Women with attention-deficit/hyperactivity disorder (ADHD) often discontinue psychostimulant  medications during pregnancy, especially if they have milder symptoms.  While this approach makes sense in terms of limiting unnecessary exposures in women with what appears to be milder illness, we have often been surprised by clinical outcomes in this population, specifically when women who were previously high functioning experience significant psychiatric morbidity during pregnancy after discontinuation of stimulants.  Supporting these clinical observations is a new research study from our program which indicates that women who stop stimulant medications during pregnancy are more likely to experience significant impairment in family functioning and higher levels of depressive symptoms.

New Data on the Reproductive Safety of ADHD Medications

A Danish registry-based study including 364,012 singleton pregnancies adds to our information regarding the reproductive safety of stimulants.  Looking at pregnancies occurring between November 1, 2007, and February 1, 2014, researchers identified exposures to ADHD medications using redeemed prescriptions documented in the Danish Health Services Prescription Database. Major malformations were identified during pregnancy using  the Danish Fetal Medicine Database and after birth using the Danish National Patient Registry.  The comparison group consisted of pregnancies with no redeemed prescriptions for ADHD medication. 

The prevalence of first-trimester exposure to ADHD medications varied from 0.05% in 2008 to 0.27% in 2013, with the majority (473/569) of these exposures being to methylphenidate. In the exposed group, 5.1% of the pregnancies were associated with major malformations, compared to 4.6% in the control group.  

With regard to cardiac malformations, 2.1% of the exposed pregnancies were associated with cardiac malformations compared to 1.0% in the unexposed group. For methylphenidate (473 exposures), the adjusted prevalence ratios (PRs) were 1.04 (95% confidence interval [CI], 0.70-1.55) for malformations overall and 1.65 (95% CI, 0.89-3.05) for any cardiac malformations.  Septal defects were identified in 10 out of 12 cases. The PR for ventricular septal defects was 2.74 (95% CI, 1.03-7.28).  The PR for severe cardiac malformations (SCM) — defined as concurrent diagnoses of a cardiac malformation with miscarriage, termination, stillbirth, or death or cardiac surgery within 1 year of birth — was 2.59 (95% CI, 0.98-6.90). (Note:  The confidence interval for SCM includes the number 1, which means that there is insufficient evidence to conclude that the two groups are statistically significantly different.)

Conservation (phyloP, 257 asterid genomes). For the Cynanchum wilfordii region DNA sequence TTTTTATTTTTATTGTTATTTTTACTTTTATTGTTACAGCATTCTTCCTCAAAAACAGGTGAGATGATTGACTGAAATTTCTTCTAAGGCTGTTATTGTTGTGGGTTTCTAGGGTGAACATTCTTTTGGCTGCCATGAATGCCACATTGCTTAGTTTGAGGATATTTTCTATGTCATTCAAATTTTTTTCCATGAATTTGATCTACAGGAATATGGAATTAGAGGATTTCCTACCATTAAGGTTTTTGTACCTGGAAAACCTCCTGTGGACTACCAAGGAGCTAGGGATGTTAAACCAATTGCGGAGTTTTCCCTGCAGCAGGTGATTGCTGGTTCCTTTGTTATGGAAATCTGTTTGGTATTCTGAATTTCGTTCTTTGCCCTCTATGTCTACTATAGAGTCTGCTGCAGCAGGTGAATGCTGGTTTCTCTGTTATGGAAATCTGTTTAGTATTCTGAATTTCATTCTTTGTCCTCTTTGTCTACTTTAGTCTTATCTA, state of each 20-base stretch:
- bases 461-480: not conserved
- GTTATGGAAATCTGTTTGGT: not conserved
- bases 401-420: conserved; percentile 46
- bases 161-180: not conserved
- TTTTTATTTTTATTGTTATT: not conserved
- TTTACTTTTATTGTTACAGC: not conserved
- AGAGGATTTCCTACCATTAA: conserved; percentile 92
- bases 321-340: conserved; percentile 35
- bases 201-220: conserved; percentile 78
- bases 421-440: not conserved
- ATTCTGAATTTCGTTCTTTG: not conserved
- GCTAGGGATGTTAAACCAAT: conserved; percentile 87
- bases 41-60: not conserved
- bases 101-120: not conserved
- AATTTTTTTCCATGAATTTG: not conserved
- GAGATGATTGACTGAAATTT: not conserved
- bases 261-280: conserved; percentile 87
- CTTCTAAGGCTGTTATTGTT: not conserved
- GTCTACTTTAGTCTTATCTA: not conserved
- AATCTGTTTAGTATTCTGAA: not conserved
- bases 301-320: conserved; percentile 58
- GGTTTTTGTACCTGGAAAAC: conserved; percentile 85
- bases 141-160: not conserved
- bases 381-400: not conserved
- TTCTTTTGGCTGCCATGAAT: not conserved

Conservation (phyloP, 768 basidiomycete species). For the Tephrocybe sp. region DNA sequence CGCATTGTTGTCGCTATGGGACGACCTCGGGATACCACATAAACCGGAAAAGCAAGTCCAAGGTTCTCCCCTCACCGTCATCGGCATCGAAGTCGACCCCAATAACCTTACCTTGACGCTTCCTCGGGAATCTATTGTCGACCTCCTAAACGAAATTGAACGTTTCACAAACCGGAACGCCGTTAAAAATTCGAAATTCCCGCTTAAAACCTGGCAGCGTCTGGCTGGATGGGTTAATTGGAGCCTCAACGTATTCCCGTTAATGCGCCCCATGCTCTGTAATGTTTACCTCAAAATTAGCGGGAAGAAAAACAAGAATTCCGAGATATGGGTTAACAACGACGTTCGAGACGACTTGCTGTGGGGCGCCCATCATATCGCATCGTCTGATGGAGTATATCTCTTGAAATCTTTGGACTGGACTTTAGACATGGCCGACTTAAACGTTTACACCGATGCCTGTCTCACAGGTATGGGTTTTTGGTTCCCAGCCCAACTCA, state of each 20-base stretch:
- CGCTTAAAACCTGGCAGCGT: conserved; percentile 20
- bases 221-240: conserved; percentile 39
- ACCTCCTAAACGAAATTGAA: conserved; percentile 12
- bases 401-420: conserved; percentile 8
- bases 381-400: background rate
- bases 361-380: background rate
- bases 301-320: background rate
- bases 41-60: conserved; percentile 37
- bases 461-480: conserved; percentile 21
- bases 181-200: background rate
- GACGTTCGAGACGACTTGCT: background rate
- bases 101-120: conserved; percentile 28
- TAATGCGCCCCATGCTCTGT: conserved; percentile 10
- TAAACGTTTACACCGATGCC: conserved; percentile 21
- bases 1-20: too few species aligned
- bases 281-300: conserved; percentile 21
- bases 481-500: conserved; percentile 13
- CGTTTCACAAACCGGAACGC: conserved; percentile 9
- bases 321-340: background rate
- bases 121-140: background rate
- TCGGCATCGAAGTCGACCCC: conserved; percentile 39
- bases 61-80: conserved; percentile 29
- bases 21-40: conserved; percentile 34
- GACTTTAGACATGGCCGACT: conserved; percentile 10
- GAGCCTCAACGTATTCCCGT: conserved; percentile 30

Using information from both prenatal and postnatal diagnoses of major malformations, the current study from Kolding and colleagues observes that exposure to methylphenidate was not associated with an increased risk of malformations overall.  However, when the researchers focused on risk of cardiac malformations, they did observe a statistically significant increase in risk of ventricular septal defects with a  RR of 2.74 (95% CI, 1.03-7.28).

How Does this Study Compare to Previous Studies?

In 2017, Huybrechts and colleagues analyzed data from the 2000-2013 US Medicaid Analytic eXtract which included 2072 exposures to methylphenidate and 5571 exposures to amphetamines.   In the unadjusted analysis, researchers observed a small increase in risk of cardiovascular malformations in the methylphenidate-exposed group.  However, when the researchers controlled for potential confounding factors, including maternal psychiatric illness, the findings of increased risk were no longer observed.   The adjusted relative risks in pregnancies exposed to methylphenidate were 1.11 (95% CI, 0.91-1.35) for any malformation and 1.28 (95% CI, 0.94-1.74) for cardiac malformations. No increased risks were observed for amphetamines; the adjusted relative risk was 1.05 (95% CI, 0.93-1.19) for any malformations and 0.96 (95% CI, 0.78-1.19) for cardiac malformations.